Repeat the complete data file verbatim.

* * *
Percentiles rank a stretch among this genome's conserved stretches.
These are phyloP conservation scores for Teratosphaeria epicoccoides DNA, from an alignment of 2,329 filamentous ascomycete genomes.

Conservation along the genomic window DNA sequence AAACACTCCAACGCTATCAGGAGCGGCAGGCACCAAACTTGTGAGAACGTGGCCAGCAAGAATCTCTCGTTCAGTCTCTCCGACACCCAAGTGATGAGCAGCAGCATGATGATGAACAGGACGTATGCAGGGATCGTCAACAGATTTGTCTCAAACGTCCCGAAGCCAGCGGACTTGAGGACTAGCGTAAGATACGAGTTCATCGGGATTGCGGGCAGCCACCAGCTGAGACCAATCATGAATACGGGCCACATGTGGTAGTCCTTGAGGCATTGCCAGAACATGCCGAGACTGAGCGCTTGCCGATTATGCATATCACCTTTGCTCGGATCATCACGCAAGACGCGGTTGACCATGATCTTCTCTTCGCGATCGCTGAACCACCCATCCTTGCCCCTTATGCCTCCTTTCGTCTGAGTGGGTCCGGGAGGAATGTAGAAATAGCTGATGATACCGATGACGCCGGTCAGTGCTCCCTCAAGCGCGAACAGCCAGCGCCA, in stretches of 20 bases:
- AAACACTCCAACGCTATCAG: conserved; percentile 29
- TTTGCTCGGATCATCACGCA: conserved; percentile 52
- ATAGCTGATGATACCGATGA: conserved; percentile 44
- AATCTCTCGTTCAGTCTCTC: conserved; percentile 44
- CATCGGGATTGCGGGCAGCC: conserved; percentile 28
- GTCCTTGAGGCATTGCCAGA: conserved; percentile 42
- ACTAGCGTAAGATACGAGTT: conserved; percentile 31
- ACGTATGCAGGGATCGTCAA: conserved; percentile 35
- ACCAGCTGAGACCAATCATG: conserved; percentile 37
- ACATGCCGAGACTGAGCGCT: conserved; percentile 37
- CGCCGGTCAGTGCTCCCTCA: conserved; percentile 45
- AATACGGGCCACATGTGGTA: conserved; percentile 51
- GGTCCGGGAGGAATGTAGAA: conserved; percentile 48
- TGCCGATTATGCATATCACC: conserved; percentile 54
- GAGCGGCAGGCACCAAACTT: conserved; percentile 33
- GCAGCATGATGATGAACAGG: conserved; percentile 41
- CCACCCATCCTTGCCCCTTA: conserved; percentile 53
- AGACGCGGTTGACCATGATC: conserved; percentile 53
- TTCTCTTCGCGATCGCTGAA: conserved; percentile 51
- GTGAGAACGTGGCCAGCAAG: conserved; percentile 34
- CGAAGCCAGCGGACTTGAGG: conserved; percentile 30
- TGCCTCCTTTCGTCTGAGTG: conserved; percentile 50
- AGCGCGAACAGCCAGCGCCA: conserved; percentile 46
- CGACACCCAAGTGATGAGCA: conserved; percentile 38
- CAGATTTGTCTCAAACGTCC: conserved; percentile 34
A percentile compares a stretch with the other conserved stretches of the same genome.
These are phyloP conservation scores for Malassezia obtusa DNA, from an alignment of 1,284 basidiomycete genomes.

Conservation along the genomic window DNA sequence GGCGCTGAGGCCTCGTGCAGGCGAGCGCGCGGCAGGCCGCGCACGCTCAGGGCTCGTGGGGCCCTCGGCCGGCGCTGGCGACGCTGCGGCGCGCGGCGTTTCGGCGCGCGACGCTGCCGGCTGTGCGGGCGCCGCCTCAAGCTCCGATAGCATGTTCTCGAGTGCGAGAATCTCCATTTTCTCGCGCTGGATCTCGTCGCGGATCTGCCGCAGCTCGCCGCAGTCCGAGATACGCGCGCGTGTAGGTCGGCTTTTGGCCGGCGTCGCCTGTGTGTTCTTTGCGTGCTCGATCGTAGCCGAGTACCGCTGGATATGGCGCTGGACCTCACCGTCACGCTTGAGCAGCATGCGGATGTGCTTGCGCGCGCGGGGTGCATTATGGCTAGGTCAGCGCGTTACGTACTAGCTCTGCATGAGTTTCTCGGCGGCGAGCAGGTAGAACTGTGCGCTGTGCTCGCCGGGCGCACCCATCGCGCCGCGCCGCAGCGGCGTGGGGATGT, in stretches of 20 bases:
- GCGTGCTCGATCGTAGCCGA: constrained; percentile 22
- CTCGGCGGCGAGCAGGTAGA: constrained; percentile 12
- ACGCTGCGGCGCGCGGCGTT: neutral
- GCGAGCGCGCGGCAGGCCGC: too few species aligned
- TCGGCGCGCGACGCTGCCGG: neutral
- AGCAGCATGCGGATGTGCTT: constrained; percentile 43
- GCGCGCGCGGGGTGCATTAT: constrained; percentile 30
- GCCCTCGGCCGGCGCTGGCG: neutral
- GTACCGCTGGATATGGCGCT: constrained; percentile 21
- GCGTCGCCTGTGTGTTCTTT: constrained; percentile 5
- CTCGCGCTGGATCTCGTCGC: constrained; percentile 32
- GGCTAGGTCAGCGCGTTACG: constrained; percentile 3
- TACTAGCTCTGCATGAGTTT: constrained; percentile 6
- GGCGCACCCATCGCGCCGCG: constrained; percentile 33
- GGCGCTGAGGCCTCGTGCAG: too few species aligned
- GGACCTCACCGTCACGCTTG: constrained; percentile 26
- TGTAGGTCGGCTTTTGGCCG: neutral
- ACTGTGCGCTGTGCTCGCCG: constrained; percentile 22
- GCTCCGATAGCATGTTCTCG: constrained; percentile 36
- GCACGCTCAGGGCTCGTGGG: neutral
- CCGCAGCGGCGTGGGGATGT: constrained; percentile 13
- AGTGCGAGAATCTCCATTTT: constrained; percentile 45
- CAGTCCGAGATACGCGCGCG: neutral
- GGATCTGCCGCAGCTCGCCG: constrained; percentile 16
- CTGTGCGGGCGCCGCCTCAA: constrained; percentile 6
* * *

Percentiles rank a stretch among this genome's conserved stretches.
These are phyloP conservation scores for Teratosphaeria epicoccoides DNA, from an alignment of 2,329 filamentous ascomycete genomes.

Conservation along the genomic window DNA sequence AAACACTCCAACGCTATCAGGAGCGGCAGGCACCAAACTTGTGAGAACGTGGCCAGCAAGAATCTCTCGTTCAGTCTCTCCGACACCCAAGTGATGAGCAGCAGCATGATGATGAACAGGACGTATGCAGGGATCGTCAACAGATTTGTCTCAAACGTCCCGAAGCCAGCGGACTTGAGGACTAGCGTAAGATACGAGTTCATCGGGATTGCGGGCAGCCACCAGCTGAGACCAATCATGAATACGGGCCACATGTGGTAGTCCTTGAGGCATTGCCAGAACATGCCGAGACTGAGCGCTTGCCGATTATGCATATCACCTTTGCTCGGATCATCACGCAAGACGCGGTTGACCATGATCTTCTCTTCGCGATCGCTGAACCACCCATCCTTGCCCCTTATGCCTCCTTTCGTCTGAGTGGGTCCGGGAGGAATGTAGAAATAGCTGATGATACCGATGACGCCGGTCAGTGCTCCCTCAAGCGCGAACAGCCAGCGCCA, in stretches of 20 bases:
- AAACACTCCAACGCTATCAG: conserved; percentile 29
- TTTGCTCGGATCATCACGCA: conserved; percentile 52
- ATAGCTGATGATACCGATGA: conserved; percentile 44
- AATCTCTCGTTCAGTCTCTC: conserved; percentile 44
- CATCGGGATTGCGGGCAGCC: conserved; percentile 28
- GTCCTTGAGGCATTGCCAGA: conserved; percentile 42
- ACTAGCGTAAGATACGAGTT: conserved; percentile 31
- ACGTATGCAGGGATCGTCAA: conserved; percentile 35
- ACCAGCTGAGACCAATCATG: conserved; percentile 37
- ACATGCCGAGACTGAGCGCT: conserved; percentile 37
- CGCCGGTCAGTGCTCCCTCA: conserved; percentile 45
- AATACGGGCCACATGTGGTA: conserved; percentile 51
- GGTCCGGGAGGAATGTAGAA: conserved; percentile 48
- TGCCGATTATGCATATCACC: conserved; percentile 54
- GAGCGGCAGGCACCAAACTT: conserved; percentile 33
- GCAGCATGATGATGAACAGG: conserved; percentile 41
- CCACCCATCCTTGCCCCTTA: conserved; percentile 53
- AGACGCGGTTGACCATGATC: conserved; percentile 53
- TTCTCTTCGCGATCGCTGAA: conserved; percentile 51
- GTGAGAACGTGGCCAGCAAG: conserved; percentile 34
- CGAAGCCAGCGGACTTGAGG: conserved; percentile 30
- TGCCTCCTTTCGTCTGAGTG: conserved; percentile 50
- AGCGCGAACAGCCAGCGCCA: conserved; percentile 46
- CGACACCCAAGTGATGAGCA: conserved; percentile 38
- CAGATTTGTCTCAAACGTCC: conserved; percentile 34
A percentile compares a stretch with the other conserved stretches of the same genome.
These are phyloP conservation scores for Malassezia obtusa DNA, from an alignment of 1,284 basidiomycete genomes.

Conservation along the genomic window DNA sequence GGCGCTGAGGCCTCGTGCAGGCGAGCGCGCGGCAGGCCGCGCACGCTCAGGGCTCGTGGGGCCCTCGGCCGGCGCTGGCGACGCTGCGGCGCGCGGCGTTTCGGCGCGCGACGCTGCCGGCTGTGCGGGCGCCGCCTCAAGCTCCGATAGCATGTTCTCGAGTGCGAGAATCTCCATTTTCTCGCGCTGGATCTCGTCGCGGATCTGCCGCAGCTCGCCGCAGTCCGAGATACGCGCGCGTGTAGGTCGGCTTTTGGCCGGCGTCGCCTGTGTGTTCTTTGCGTGCTCGATCGTAGCCGAGTACCGCTGGATATGGCGCTGGACCTCACCGTCACGCTTGAGCAGCATGCGGATGTGCTTGCGCGCGCGGGGTGCATTATGGCTAGGTCAGCGCGTTACGTACTAGCTCTGCATGAGTTTCTCGGCGGCGAGCAGGTAGAACTGTGCGCTGTGCTCGCCGGGCGCACCCATCGCGCCGCGCCGCAGCGGCGTGGGGATGT, in stretches of 20 bases:
- GCGTGCTCGATCGTAGCCGA: constrained; percentile 22
- CTCGGCGGCGAGCAGGTAGA: constrained; percentile 12
- ACGCTGCGGCGCGCGGCGTT: neutral
- GCGAGCGCGCGGCAGGCCGC: too few species aligned
- TCGGCGCGCGACGCTGCCGG: neutral
- AGCAGCATGCGGATGTGCTT: constrained; percentile 43
- GCGCGCGCGGGGTGCATTAT: constrained; percentile 30
- GCCCTCGGCCGGCGCTGGCG: neutral
- GTACCGCTGGATATGGCGCT: constrained; percentile 21
- GCGTCGCCTGTGTGTTCTTT: constrained; percentile 5
- CTCGCGCTGGATCTCGTCGC: constrained; percentile 32
- GGCTAGGTCAGCGCGTTACG: constrained; percentile 3
- TACTAGCTCTGCATGAGTTT: constrained; percentile 6
- GGCGCACCCATCGCGCCGCG: constrained; percentile 33
- GGCGCTGAGGCCTCGTGCAG: too few species aligned
- GGACCTCACCGTCACGCTTG: constrained; percentile 26
- TGTAGGTCGGCTTTTGGCCG: neutral
- ACTGTGCGCTGTGCTCGCCG: constrained; percentile 22
- GCTCCGATAGCATGTTCTCG: constrained; percentile 36
- GCACGCTCAGGGCTCGTGGG: neutral
- CCGCAGCGGCGTGGGGATGT: constrained; percentile 13
- AGTGCGAGAATCTCCATTTT: constrained; percentile 45
- CAGTCCGAGATACGCGCGCG: neutral
- GGATCTGCCGCAGCTCGCCG: constrained; percentile 16
- CTGTGCGGGCGCCGCCTCAA: constrained; percentile 6